* If you use the term Islamophobia often but never use the term Islamofascism, then you just might be a Wall Street Occupier.

* If you believe everything wrong with the world is because of the United States, then you just might be a Wall Street Occupier.

* If you think there is nothing useful to be learned from the fact that Cuba used to be the richest country in Latin America and today is the poorest country in Latin America, then you just might be a Wall Street Occupier.

* If you are not aware of the fact that Cubans steal boats to sneak into the U.S. but no low-income Americans steal boats to sneak into Cuba, then you just might be a Wall Street Occupier.

* If you think there is nothing we can learn from comparing the histories of East Germany with West Germany before the unification, or North Korea with South Korea, then you just might be a Wall Street Occupier.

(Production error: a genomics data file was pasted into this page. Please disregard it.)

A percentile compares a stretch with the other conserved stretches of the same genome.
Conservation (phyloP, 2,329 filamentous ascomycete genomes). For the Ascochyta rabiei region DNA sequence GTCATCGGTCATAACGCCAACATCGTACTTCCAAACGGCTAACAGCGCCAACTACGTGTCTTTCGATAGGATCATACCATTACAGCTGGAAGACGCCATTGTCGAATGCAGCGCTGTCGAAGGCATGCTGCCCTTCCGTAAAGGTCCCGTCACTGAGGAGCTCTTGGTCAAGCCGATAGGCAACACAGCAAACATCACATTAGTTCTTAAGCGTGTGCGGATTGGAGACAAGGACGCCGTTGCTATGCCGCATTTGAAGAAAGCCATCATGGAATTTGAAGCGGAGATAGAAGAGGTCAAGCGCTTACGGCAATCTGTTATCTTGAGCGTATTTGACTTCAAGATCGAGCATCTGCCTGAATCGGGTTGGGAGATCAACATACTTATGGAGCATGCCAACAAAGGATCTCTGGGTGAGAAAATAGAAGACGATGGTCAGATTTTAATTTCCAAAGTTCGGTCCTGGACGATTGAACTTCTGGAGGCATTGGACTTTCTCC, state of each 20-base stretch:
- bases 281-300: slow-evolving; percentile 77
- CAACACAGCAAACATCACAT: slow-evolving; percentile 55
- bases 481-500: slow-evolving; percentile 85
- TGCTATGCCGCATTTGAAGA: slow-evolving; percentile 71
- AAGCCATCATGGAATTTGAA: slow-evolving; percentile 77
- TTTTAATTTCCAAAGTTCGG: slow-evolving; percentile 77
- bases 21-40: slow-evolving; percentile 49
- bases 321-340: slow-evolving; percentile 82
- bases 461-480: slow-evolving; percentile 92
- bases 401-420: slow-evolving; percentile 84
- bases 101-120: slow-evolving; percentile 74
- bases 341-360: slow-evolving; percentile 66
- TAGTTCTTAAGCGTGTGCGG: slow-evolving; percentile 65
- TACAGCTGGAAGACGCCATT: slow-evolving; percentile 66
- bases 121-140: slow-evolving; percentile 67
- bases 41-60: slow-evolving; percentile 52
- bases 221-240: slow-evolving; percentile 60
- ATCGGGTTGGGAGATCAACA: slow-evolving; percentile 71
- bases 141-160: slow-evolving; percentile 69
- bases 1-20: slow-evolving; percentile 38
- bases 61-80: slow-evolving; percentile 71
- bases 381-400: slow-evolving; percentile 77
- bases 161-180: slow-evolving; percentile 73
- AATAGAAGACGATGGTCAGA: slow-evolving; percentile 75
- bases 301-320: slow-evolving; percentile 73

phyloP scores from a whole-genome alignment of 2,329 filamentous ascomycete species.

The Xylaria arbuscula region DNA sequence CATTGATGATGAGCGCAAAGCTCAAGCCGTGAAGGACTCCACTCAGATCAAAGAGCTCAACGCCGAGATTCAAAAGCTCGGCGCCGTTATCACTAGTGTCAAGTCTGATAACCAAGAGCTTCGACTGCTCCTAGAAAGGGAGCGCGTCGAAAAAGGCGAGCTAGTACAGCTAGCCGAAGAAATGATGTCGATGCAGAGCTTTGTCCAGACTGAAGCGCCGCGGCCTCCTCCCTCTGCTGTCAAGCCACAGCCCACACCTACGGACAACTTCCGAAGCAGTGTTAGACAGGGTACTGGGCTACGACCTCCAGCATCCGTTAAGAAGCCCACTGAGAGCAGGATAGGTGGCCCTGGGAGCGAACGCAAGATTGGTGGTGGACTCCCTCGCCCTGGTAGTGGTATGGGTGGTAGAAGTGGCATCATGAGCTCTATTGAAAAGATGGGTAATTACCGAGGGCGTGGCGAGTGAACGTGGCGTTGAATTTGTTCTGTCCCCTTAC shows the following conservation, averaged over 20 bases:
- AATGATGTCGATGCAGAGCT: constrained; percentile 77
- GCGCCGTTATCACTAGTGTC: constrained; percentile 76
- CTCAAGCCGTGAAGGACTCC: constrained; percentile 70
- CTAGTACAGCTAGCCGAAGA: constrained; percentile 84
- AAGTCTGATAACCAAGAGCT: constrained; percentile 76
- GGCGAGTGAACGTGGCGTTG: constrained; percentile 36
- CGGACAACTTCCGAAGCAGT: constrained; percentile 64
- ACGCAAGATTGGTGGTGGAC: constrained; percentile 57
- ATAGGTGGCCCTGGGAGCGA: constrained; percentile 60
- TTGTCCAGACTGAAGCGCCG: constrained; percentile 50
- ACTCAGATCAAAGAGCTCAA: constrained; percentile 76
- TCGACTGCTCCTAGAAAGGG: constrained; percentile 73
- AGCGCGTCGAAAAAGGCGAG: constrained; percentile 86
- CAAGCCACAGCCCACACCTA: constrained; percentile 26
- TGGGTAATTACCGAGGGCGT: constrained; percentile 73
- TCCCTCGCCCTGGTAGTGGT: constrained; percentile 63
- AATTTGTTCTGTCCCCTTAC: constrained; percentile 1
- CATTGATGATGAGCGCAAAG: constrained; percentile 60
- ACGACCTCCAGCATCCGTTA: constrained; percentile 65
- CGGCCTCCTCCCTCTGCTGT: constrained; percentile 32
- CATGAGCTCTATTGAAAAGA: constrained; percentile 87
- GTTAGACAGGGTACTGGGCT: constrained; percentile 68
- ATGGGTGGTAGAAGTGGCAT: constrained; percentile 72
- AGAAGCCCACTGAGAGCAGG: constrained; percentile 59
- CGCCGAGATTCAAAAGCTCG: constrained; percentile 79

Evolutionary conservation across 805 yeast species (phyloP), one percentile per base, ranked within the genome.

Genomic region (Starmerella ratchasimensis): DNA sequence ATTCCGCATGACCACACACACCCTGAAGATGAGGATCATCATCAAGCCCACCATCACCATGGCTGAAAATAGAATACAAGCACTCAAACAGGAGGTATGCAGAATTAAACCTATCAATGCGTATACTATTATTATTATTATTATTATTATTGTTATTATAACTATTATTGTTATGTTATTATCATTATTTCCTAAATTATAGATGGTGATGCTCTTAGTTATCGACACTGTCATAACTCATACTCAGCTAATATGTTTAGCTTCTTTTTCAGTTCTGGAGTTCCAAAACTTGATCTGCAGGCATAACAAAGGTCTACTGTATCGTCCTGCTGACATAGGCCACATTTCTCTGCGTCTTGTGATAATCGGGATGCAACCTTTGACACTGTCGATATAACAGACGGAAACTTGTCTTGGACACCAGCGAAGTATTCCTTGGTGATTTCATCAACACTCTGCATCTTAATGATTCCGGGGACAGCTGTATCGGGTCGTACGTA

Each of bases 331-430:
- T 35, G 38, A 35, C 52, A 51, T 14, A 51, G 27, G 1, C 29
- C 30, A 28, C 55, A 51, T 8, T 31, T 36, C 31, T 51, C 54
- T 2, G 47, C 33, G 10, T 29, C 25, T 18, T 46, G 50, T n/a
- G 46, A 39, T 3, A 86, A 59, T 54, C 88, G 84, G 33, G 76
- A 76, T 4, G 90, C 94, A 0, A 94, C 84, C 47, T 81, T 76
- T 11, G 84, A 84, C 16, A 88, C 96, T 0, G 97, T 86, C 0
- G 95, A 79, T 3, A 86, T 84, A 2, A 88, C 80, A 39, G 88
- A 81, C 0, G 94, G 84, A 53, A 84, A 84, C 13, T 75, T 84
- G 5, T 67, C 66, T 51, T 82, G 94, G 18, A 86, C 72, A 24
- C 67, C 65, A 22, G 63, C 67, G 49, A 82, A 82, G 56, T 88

* If you think all arguments can be settled by telling a non-leftist he
reminds you of Rush Limbaugh or Glenn Beck, then you just might be a Wall Street Occupier.

* If you support proposals that make real problems of the world worse, just as long as advocating them makes you feel caring and righteous, then you just might be a Wall Street Occupier.

* If you prefer that poor people in the Third World starve rather than embrace capitalism and live like you do, then you just might be a Wall Street Occupier.

* If you believe terrorism is caused by poverty, then you just might be a Wall Street Occupier.

* If you believe SUVs threaten life on earth, and more generally that the planet is in imminent danger of destruction unless everyone does what you want them to do, then you just might be a Wall Street Occupier.

* If you believe one country is rich and another poor because the rich country stole wealth from the poor country, then you just might be a Wall Street Occupier.

* If you demand social justice but have no idea how to define what it means or explain how to achieve it, then you just might be a Wall Street Occupier.